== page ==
Labour on Solid Energy

March 14th, 2013 at 7:00 am by David Farrar

It seems to me that there were two major factors that led to the problems at . One was the fall in global coal prices, and the other was the borrowing to fund alternative energy projects which haven’t led to a return.

In terms of the first, I’d be very keen for an MP to ask and some questions along the lines of:

  • What global price for coal was used each year in your 2008 to 2012 business plans as the projected price?
  • For each of the following years, what was the worst case scenario that was used for global coal prices, and how did that compare to the actual price?
  • How often did you update your business plans and revise the assumed coal price?
  • Did Solid Energy undertake any hedging – why or why not, and at what level?
  • Were the decisions on alternative energy projects contingent on a certain level for the coal price? If no, why not?
  • What was the company’s risk management strategy around a coal price slump?

These are not gotcha question, which I suspect some MPs will try and do. They’re questions that would actually help us understand why the company has got into so much trouble.

It will be interesting if Labour attack John Palmer, considering what said when he appointed him Chairman:

“John Palmer is widely regarded and respected as one of New Zealand’s leading governance practitioners,” Trevor Mallard, SOE Minister, December 2006, announcing Mr Palmer’s appointment as chairman of Solid Energy

We also have Helen Clark on Don Elder:

The PM did however point out that Solid Energy’s CEO Don Elder had assisted in turning around a struggling enterprise into one that was now greatly benefiting the NZ taxpayer. – Scoop in 2007

Also of interest is what Trevor Mallard said about the influence of the Government on Solid Energy’s operations:

“If we’re doing planning going forward we’re making sure that we do have both security [of supply] and a good mix of renewables then it’s easier to influence that with ownership as well as with general regulation,” Trevor Mallard on AGENDA, TV1, June 2007, speaking about Solid Energy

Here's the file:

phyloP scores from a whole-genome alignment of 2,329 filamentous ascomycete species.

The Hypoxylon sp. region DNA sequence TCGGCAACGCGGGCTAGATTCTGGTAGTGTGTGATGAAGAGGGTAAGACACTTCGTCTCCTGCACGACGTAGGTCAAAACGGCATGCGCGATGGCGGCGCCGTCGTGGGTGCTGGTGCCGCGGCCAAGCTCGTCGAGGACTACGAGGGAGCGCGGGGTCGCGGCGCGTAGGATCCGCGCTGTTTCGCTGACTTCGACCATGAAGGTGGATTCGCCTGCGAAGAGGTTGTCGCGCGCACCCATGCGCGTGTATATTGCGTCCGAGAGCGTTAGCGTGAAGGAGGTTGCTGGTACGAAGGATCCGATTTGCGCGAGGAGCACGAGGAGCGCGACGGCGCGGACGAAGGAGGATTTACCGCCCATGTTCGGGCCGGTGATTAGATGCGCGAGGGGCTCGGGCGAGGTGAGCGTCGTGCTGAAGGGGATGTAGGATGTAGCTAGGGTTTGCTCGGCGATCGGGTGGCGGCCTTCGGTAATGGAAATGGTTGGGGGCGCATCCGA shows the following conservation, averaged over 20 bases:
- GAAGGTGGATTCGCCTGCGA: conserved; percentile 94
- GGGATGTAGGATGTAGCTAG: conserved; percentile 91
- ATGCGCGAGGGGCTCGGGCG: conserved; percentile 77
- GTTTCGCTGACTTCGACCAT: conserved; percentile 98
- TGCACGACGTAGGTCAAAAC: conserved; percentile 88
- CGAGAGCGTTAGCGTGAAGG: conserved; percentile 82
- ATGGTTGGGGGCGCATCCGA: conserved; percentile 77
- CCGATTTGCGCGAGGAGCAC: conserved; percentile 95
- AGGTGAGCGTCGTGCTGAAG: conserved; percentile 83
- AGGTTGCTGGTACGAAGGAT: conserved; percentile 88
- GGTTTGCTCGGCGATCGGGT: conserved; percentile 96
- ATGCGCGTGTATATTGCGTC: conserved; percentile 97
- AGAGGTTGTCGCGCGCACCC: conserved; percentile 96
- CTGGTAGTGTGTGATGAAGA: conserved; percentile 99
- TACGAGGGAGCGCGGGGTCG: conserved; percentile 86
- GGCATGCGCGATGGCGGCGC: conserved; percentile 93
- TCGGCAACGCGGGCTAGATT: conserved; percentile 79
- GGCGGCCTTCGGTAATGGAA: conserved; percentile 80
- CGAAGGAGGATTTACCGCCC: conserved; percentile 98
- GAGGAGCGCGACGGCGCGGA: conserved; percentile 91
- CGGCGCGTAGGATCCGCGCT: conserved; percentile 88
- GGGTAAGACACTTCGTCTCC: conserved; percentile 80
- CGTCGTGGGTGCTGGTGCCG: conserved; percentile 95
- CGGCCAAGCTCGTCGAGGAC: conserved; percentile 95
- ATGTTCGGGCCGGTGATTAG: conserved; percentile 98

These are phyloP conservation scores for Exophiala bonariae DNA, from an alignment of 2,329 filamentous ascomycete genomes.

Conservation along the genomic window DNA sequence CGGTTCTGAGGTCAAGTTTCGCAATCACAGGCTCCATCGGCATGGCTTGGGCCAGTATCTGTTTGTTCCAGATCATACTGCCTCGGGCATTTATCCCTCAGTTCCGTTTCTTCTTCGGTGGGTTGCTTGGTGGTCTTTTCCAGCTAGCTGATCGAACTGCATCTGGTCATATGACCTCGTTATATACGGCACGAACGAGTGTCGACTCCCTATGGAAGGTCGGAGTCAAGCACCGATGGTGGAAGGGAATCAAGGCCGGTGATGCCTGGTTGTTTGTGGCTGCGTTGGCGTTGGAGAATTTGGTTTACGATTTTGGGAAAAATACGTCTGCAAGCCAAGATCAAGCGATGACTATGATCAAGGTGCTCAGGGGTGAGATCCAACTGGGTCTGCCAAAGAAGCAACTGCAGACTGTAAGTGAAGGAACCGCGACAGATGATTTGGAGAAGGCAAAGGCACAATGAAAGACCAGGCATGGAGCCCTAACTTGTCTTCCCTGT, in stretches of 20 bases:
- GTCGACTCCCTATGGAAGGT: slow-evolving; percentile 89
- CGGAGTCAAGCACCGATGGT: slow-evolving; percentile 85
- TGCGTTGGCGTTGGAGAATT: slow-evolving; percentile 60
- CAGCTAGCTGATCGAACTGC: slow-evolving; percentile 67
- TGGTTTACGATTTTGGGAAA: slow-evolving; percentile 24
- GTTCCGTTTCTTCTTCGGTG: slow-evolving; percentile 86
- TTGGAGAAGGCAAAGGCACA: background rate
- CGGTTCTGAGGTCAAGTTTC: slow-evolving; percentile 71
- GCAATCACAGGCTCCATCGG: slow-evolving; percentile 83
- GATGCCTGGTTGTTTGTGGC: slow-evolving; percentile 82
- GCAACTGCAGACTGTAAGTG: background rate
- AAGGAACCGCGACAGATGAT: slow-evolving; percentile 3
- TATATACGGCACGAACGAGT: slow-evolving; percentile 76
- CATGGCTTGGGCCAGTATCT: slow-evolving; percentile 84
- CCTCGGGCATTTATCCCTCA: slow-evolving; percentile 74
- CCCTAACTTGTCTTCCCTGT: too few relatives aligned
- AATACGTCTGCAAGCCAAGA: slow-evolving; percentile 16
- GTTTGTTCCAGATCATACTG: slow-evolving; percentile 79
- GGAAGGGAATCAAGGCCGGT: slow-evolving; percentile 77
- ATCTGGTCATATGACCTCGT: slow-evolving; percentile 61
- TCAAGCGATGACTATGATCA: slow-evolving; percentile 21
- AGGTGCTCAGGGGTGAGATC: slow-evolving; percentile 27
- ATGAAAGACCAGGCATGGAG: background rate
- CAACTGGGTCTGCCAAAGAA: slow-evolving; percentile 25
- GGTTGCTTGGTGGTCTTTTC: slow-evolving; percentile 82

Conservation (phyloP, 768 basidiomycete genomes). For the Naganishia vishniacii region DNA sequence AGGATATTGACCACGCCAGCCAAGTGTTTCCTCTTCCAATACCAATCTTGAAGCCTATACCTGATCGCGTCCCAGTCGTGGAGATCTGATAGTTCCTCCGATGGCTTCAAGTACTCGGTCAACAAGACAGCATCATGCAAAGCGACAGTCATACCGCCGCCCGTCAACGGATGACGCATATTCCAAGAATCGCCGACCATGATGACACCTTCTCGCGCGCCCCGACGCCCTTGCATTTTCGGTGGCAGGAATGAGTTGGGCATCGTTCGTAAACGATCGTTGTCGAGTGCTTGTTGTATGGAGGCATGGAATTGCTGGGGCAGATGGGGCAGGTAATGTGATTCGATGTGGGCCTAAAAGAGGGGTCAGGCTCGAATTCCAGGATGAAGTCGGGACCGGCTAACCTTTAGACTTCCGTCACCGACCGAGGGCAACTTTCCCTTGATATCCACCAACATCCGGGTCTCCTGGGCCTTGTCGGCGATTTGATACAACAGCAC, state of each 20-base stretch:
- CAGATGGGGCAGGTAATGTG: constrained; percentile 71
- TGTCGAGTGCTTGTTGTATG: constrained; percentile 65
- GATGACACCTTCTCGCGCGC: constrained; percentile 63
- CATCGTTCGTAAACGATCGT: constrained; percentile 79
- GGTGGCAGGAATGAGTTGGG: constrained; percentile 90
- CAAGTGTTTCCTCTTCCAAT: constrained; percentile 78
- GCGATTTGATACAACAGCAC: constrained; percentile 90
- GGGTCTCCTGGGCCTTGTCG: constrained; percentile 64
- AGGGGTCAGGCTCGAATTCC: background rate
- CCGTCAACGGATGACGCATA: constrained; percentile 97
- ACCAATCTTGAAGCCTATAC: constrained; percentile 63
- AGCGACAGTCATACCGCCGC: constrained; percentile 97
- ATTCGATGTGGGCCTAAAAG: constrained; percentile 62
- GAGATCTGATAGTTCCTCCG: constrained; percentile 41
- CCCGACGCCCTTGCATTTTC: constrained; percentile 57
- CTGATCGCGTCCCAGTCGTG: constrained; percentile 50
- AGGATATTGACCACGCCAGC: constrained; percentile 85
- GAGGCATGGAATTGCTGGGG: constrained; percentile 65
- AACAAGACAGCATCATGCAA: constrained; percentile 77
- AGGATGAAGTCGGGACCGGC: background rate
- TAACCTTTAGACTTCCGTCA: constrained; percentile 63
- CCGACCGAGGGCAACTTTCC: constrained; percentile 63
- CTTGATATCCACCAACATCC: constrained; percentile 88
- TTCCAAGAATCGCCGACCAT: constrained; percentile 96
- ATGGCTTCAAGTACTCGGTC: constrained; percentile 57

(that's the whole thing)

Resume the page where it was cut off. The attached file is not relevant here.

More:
And if you want a great reasons for why the Government should not be the owner:

“Well I think in some areas for example Solid Energy would do some investment in research in renewables for coal and in gasification and carbon sequestration in a way that a private sector company wouldn’t.” Trevor Mallard on AGENDA, TV1, June 2007

For example the money wasted on biofuels. Even Damien O’Connor complained about it in August 2012:

Hon Damien O’Connor: Why should miners in Huntly and on the West Coast lose jobs to save money for Solid Energy, when the company has wasted millions of dollars on a biofuels project that has failed, and now threatens to destroy the high-value vegetable oil industry in New Zealand?

It was pointed out:

Hon STEVEN JOYCE: I think the point that was being made was that the biofuels obligation was created by the previous Government

And in case you don’t believe Mr Joyce:

Hon Trevor Mallard: That’s right.

Maybe it should be Trevor Mallard answering questions, not just John Palmer and Don Elder. Especially considering this statement:

Trevor Mallard: I was the Minister in charge of Solid Energy when they bought land with lignite resources. This was done on purpose so that it would come under control of the SOE – so you can work that land in a way which is socially responsible. I understand that that area could be very valuable in the future; that it could provide 400 years’ worth of vehicle fuel power.